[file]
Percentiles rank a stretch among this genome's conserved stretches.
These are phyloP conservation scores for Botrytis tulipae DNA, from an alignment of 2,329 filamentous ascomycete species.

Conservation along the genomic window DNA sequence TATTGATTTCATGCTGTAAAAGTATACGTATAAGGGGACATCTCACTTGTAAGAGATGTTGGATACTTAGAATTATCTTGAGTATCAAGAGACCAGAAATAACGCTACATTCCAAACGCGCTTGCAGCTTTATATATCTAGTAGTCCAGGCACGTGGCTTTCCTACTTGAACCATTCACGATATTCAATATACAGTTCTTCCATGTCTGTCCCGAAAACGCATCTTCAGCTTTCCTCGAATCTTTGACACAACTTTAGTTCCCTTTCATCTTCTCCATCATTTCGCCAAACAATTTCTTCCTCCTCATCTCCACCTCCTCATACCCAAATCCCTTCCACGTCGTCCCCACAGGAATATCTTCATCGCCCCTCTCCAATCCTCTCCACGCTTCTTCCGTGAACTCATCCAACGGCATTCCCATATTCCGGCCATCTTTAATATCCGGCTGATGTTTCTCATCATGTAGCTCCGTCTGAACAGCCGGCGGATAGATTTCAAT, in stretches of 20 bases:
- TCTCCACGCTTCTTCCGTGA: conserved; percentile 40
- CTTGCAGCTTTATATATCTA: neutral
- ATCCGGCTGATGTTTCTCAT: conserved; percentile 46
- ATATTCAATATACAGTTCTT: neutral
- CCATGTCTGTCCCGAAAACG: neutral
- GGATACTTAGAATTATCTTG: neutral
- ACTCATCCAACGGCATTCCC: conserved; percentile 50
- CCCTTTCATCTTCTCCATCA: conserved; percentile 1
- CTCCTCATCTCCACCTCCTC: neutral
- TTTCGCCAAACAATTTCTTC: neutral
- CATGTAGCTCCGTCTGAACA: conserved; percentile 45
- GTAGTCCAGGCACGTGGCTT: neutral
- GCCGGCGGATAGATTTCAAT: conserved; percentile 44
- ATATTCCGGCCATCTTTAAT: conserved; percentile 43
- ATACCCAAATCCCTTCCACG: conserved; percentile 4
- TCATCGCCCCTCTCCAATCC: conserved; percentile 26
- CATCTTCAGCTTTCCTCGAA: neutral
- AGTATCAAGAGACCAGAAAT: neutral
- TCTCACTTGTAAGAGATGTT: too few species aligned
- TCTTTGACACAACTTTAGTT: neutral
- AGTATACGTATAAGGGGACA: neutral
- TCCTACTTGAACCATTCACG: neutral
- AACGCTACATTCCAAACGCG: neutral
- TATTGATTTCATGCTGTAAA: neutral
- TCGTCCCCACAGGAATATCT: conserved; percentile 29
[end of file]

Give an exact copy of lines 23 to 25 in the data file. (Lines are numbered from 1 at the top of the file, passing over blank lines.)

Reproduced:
- TCTTTGACACAACTTTAGTT: neutral
- AGTATACGTATAAGGGGACA: neutral
- TCCTACTTGAACCATTCACG: neutral